The Fender Jaguar is one of the better-known electric guitars in the world of music, although most people don't realize it unless it is pointed out to them. Used by the likes of Kurt Cobain, Carl Wilson of the Beach Boys, and John Frusciante (of Red Hot Chili Peppers fame), and seen and heard often in surf, punk, and various other types of music, the Fender Jaguar is one of the unsung heroes of rock and roll history.
The story begins with the Fender Jazzmaster in the late 1950s, which was almost a complete failure. While the company marketed the Jazzmaster as it's top-of-the-line instrument, the single-coil pickups, which produced the Jazzmaster's signature sound, also produced an unpleasant buzzing sound, all too common in instruments equipped with the single-coil design of the pickups.
But instead of cashing their chips in and going home, Fender went back to work, and in 1962 came out with the Jaguar. This new model was almost a body clone of its Jazzmaster predecessor, but featured a shorter-scale neck (24" from bridge to nut) with 22 frets (as opposed to Fender's usual 21), and a spring-loaded muting device which (perhaps unsurprisingly) automatically muted the strings. The pickup selector toggle switch was replaced by three slider switches, which were mounted on a chrome plate, as were all of the tone and volume controls. The new-model single-coil pickups had a static shield to protect against the godawful hum for which they were notorious, and the Jaguar was the most technologically advanced guitar of its time.
Unfortunately, the complicated design of this guitar made it a bit of a hassle (the bridge is a bitch and a half, as this noder can testify) and therefore undesirable to many musicians, and the guitar was shoved aside by Fender's other guitar models, the famed Stratocaster and the Telecaster. It took little effort to find a vintage Jaguar for an incredibly low price, and even at $200, demand for the Jaguar just wasn't enough, and the Jazzmaster/Jaguar line was discontinued.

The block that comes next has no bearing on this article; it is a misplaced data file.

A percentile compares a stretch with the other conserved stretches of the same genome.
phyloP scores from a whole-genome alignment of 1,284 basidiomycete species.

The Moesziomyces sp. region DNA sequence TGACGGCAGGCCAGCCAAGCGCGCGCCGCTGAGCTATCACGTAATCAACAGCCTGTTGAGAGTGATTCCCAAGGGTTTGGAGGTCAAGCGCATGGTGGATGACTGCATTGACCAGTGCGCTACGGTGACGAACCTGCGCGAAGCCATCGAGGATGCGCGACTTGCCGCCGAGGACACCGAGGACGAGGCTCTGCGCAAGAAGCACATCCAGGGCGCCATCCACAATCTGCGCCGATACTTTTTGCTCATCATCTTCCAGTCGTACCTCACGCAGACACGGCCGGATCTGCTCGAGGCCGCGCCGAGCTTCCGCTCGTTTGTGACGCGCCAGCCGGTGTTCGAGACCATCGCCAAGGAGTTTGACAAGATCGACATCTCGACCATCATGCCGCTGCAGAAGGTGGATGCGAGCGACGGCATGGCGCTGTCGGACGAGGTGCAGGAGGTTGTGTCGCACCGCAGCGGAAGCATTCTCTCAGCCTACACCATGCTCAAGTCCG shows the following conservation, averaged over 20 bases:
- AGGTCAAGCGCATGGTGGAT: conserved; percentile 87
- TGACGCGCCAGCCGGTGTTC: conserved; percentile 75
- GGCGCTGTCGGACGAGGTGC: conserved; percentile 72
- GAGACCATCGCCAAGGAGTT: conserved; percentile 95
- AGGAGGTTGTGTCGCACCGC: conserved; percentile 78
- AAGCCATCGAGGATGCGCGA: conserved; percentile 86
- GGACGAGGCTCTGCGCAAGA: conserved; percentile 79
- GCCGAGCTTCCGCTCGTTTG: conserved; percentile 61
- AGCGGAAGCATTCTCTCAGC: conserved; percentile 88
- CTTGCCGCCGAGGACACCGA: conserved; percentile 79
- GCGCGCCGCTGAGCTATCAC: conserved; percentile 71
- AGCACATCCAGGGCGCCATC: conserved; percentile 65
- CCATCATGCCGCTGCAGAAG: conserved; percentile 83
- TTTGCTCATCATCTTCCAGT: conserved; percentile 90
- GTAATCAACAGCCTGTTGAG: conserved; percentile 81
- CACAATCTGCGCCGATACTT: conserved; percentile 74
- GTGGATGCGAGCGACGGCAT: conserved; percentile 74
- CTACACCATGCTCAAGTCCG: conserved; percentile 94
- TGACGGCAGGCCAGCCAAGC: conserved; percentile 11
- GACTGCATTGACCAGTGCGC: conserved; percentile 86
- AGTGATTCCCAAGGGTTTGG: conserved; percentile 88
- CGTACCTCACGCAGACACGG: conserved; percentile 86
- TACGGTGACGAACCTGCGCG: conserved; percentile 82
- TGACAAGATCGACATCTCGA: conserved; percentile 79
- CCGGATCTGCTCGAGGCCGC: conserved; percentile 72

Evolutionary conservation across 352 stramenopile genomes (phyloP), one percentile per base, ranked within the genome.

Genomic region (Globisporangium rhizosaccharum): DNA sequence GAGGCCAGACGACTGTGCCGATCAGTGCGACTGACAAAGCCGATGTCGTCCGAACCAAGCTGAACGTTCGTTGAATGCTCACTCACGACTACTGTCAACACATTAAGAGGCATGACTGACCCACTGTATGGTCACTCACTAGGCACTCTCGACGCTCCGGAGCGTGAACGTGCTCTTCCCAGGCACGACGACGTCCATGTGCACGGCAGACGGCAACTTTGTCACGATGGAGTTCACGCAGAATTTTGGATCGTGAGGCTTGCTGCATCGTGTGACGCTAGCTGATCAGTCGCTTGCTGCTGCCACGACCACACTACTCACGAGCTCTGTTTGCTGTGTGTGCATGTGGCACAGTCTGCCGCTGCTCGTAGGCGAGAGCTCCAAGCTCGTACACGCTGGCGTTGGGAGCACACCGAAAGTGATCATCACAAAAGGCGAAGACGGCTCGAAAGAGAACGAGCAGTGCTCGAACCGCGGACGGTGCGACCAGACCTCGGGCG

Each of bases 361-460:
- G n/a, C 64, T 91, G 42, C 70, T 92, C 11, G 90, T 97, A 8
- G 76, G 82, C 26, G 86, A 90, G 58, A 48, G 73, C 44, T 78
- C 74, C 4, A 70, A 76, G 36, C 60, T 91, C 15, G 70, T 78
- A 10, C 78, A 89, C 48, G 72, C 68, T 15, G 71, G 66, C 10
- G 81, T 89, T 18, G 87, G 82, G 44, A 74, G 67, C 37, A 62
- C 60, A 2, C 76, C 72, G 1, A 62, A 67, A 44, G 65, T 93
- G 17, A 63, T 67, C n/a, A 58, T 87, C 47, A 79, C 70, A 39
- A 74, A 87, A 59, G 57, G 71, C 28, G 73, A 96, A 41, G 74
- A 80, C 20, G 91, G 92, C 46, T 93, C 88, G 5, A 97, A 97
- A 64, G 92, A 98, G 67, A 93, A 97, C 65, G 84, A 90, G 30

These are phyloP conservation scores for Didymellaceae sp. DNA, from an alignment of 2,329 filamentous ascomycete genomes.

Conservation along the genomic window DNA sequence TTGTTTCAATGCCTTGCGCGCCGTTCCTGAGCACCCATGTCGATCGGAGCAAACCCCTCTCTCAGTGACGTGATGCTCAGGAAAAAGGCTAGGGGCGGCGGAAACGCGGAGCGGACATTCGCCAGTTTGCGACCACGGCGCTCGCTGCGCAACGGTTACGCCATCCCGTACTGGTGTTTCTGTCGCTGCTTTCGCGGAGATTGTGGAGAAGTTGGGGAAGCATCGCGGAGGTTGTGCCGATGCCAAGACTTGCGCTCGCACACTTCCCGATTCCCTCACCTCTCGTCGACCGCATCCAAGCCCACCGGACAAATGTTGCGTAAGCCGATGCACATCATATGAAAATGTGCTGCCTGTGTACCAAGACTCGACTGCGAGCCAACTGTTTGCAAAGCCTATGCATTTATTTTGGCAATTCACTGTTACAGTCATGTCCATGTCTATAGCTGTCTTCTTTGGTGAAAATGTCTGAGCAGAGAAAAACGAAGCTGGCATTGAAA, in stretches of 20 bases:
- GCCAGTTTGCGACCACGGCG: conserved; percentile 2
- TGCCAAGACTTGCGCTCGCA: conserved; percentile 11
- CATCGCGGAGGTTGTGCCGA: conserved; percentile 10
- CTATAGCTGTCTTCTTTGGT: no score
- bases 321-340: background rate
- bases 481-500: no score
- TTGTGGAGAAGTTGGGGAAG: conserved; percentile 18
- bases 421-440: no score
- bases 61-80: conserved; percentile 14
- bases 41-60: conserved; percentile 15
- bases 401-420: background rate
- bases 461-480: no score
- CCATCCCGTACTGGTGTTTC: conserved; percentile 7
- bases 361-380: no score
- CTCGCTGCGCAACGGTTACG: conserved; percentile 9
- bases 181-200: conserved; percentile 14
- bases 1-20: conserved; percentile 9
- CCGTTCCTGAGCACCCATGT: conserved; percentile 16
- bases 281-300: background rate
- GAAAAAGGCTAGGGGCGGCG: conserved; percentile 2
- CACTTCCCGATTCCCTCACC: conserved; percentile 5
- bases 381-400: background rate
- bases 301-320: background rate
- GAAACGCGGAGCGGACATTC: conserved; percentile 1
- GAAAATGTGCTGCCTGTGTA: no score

But in the late '80s and early '90s, underground music groups like Sonic Youth and NIRVANA were coming onto the scene, and when NIRVANA made their big break, Kurt Cobain's mysterious Fender guitar made heads turn, and demand for the Jaguar exploded. The low-end price for a vintage Jaguar soon rose to $900, and it became nearly impossible to find one without paying an arm and a leg. When Fender brought the Jazz/Jag line back into production in Japan, the guitars were of relatively low quality and nobody bothered with them. Eventually, in 1999 Fender introduced the re-issue of the original 1962 Fender Jaguar as part of their Fender American Vintage series, and their current list price is around $1500 (US$).
It should be noted that the Fender Jaguar, in this user's experience, is a damn fine instrument, and it is nearly guaranteed to get you laid.
- Fender JagStang
- Fender Jazzmaster